Monday, 22 April 2013

Methane research cluster tackles northern Australia

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methane cowsResearch is looking at the nutritional chemistry of plants in the lab and the bioactivity when they are inside the animal.Image: Edward SimpsonUWA scientists are spearheading lab research on behalf of the Livestock Methane Research Cluster into ways to measure and reduce methane emissions from livestock in northern Australia.

In Australia, approximately 10 per cent of our greenhouse gas emissions come from livestock.

The cluster is the first of its kind and could potentially help reduce greenhouse gas emissions in the north as well as improve livestock production efficiency and sustainable management.

UWA is developing lab methods to test methane emissions from various plants when digested by different livestock including cattle.

UWA project leader for the cluster’s laboratory component Professor Philip Vercoe says they have been looking at the nutritional chemistry of plants in the lab and the bioactivity when they are inside the animal.

“We’ve developed lots of lab-based methods to try and get an idea of how a plant might react in an animal or how valuable it might be to an animal,” Prof Vercoe says.

“We’ve got respiration chambers and equipment where we can feed plants to animals and get a sense of how much methane is emitted.

“To have a section of Australia like the WA rangelands where there is a diversity of plants specific to those regions that may actually have some antimethanogenic properties, you need to have some sort of base line measurement of those different systems.”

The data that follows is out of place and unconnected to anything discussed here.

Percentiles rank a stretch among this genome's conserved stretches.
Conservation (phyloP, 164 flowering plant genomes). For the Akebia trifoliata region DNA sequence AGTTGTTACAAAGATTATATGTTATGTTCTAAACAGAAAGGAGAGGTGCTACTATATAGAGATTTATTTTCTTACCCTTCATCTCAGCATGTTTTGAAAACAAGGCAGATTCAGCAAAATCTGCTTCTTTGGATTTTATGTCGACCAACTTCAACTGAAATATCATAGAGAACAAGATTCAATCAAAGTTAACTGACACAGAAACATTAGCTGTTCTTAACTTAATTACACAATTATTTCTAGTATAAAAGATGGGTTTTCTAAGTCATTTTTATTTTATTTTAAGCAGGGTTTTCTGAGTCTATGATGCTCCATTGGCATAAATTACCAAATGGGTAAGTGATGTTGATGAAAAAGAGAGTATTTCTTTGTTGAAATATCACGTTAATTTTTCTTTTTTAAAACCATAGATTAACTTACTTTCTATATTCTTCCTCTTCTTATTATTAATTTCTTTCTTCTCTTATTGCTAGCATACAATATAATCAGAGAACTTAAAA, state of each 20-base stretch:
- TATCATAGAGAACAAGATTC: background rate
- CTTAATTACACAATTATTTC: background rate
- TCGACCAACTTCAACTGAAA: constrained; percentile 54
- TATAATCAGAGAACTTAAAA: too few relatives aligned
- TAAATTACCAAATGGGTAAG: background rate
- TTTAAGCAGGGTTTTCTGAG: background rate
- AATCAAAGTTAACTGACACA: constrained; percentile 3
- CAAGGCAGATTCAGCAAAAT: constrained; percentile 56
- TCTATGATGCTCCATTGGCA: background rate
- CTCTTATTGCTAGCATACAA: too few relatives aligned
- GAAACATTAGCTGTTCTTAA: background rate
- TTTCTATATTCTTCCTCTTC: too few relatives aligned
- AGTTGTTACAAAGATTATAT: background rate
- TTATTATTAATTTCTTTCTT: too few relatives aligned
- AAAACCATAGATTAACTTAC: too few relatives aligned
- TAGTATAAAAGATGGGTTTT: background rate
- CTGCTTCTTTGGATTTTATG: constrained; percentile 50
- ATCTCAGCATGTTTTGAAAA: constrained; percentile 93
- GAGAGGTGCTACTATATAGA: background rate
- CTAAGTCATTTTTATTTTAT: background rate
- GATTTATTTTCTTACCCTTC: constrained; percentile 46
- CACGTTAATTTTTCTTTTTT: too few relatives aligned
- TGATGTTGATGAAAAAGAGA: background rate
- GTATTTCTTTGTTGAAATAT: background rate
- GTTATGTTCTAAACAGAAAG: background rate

Prof Vercoe says the laboratory results will be used with field results to ensure both are more accurate in the future.

“We set up significant experiments where we’ve taken various samples of the feed that the animals are eating, the faecal matter, rumen samples and a number of other methane measurements at different levels,” he says.

“We do the lab stuff to say, ‘well look these are the sort of differences we see between these feed types, is that reflected in the paddock?’”

Prof Vercoe says the benefits of the study are multi-layered.

“Regardless of where the political landscape ends up with the idea of carbon and methane emissions from livestock, methane is an energy loss to the animal,” he says.

“If we can reduce that they can use that energy for some sort of productivity or maintain weight over a particular time or their immune system, it’s just energy that isn’t lost as well as reducing the emissions of greenhouse gas into the atmosphere.”

The Livestock Methane Research Cluster is a collaboration between UWA, the University of Melbourne, CSIRO, RMIT, Macquarie University, University of New England, University of Wollongong and the University of Alberta, Canada.

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